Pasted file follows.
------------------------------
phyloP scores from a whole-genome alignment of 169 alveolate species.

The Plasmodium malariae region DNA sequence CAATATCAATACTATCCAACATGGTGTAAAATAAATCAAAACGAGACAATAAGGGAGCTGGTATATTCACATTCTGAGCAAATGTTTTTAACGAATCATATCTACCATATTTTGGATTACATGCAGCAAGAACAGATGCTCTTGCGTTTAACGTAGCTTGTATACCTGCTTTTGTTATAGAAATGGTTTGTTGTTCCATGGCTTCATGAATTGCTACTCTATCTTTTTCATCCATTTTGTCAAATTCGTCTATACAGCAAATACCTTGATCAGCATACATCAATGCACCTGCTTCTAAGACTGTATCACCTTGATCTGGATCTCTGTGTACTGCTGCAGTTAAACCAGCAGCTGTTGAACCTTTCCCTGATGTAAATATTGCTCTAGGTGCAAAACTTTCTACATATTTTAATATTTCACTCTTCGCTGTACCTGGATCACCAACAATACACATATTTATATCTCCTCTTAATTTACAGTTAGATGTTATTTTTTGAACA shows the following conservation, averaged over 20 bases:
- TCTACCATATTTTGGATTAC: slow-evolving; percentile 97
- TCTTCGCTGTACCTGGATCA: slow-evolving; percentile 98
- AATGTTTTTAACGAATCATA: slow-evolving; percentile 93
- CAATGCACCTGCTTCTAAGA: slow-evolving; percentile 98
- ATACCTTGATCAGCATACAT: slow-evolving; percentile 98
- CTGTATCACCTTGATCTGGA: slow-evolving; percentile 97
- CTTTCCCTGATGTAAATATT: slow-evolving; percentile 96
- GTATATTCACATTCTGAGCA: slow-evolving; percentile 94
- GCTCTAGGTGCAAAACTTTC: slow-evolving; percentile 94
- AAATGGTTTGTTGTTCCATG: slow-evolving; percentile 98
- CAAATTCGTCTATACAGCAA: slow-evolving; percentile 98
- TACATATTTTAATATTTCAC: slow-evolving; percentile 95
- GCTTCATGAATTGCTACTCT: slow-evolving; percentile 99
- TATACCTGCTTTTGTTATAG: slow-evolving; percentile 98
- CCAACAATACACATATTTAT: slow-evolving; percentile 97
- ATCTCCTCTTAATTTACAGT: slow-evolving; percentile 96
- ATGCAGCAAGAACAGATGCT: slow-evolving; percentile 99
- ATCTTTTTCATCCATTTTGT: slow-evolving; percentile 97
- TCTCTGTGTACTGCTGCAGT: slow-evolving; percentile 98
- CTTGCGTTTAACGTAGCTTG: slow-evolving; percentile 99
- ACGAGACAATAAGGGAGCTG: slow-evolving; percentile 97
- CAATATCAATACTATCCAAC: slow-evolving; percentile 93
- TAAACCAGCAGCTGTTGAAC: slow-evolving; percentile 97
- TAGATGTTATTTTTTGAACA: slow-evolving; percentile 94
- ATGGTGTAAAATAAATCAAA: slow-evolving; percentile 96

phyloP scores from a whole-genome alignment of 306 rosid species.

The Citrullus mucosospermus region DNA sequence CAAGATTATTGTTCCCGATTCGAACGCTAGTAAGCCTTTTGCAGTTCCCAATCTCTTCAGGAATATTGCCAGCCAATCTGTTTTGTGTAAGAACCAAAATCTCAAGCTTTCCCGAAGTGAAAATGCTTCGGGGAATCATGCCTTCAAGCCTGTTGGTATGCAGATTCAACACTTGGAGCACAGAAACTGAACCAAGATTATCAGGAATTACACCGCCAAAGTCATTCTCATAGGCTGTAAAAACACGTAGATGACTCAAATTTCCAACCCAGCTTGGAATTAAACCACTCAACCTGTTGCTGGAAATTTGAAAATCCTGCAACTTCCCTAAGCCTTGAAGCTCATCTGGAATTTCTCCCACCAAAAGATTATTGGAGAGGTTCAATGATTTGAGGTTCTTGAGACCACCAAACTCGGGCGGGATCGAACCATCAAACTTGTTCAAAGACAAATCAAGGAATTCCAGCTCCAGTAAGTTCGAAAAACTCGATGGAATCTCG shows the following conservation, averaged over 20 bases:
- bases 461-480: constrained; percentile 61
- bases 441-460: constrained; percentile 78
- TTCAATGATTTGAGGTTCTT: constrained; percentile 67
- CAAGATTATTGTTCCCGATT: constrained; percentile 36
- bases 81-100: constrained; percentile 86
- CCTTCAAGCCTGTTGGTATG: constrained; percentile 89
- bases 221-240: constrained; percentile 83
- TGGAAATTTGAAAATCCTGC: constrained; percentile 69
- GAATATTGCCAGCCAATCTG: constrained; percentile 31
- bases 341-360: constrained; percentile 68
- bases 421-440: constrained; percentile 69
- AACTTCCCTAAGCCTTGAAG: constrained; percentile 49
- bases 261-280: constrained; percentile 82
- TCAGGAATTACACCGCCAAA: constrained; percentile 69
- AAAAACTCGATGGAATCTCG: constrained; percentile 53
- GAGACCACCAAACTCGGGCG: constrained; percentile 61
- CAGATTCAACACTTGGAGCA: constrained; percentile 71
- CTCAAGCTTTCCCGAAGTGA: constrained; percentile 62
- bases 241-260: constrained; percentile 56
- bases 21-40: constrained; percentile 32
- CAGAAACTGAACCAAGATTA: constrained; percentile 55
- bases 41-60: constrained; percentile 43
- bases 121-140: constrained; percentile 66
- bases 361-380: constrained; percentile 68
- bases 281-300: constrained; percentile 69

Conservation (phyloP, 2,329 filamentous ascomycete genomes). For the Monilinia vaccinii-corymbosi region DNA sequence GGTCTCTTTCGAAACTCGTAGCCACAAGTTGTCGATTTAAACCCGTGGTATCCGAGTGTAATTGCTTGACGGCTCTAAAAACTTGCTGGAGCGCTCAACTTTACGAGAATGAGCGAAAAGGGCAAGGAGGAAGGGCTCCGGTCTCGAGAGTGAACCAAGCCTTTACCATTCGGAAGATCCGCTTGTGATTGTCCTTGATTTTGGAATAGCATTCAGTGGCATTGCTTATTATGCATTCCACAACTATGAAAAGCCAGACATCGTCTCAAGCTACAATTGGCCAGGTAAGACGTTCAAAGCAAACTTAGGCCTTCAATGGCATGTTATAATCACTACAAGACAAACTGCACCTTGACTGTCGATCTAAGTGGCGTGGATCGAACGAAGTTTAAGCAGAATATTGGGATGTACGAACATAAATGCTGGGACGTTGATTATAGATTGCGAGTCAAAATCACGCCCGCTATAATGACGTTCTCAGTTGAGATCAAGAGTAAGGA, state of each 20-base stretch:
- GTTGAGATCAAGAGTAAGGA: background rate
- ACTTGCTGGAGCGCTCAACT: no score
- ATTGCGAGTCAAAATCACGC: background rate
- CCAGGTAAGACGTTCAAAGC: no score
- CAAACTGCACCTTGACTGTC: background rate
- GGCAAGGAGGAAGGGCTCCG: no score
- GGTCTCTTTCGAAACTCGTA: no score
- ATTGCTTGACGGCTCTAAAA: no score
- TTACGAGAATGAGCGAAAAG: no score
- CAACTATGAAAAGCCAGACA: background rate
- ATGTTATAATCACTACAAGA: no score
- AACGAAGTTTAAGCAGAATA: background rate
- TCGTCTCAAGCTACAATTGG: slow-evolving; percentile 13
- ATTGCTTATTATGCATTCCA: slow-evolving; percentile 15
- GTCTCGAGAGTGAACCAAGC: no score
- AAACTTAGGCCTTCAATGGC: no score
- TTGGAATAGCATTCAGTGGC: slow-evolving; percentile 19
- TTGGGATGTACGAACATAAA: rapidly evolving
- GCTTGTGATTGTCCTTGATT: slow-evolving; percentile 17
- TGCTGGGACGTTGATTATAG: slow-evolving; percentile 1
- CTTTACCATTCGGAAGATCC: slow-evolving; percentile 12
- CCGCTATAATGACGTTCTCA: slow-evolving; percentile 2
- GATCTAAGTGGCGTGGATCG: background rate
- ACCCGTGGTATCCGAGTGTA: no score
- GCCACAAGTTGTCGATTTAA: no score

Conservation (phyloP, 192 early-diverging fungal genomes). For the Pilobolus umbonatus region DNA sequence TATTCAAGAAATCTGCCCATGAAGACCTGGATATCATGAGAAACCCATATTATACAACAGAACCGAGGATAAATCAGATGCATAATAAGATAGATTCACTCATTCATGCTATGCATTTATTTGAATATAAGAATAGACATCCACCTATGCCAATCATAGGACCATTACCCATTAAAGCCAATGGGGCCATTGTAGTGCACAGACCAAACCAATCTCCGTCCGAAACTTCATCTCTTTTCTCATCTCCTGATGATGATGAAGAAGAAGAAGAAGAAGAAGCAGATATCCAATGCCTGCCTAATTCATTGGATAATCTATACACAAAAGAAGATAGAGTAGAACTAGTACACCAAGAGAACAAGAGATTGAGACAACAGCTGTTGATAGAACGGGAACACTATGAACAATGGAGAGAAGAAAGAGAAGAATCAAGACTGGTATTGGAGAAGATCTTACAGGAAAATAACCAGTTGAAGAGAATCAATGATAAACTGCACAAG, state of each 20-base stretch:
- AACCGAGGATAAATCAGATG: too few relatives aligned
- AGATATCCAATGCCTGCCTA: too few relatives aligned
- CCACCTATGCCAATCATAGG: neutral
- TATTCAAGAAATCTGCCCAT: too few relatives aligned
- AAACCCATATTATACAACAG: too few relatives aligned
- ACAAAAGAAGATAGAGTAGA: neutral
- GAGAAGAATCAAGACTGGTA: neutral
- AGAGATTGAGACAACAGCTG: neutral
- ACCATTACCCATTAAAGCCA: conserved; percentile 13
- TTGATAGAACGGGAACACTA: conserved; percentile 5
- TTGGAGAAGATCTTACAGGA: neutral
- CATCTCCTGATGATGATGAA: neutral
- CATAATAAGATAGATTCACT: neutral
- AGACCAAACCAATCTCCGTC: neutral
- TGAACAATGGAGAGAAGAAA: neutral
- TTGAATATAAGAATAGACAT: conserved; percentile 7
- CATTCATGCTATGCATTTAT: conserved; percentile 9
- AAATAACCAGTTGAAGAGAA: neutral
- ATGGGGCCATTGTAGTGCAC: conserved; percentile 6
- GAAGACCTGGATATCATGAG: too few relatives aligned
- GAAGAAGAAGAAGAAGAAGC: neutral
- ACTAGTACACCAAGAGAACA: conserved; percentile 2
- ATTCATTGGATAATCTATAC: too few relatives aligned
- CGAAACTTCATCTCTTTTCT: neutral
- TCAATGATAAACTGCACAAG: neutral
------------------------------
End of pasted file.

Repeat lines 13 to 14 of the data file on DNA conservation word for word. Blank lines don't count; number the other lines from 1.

- CAAATTCGTCTATACAGCAA: slow-evolving; percentile 98
- TACATATTTTAATATTTCAC: slow-evolving; percentile 95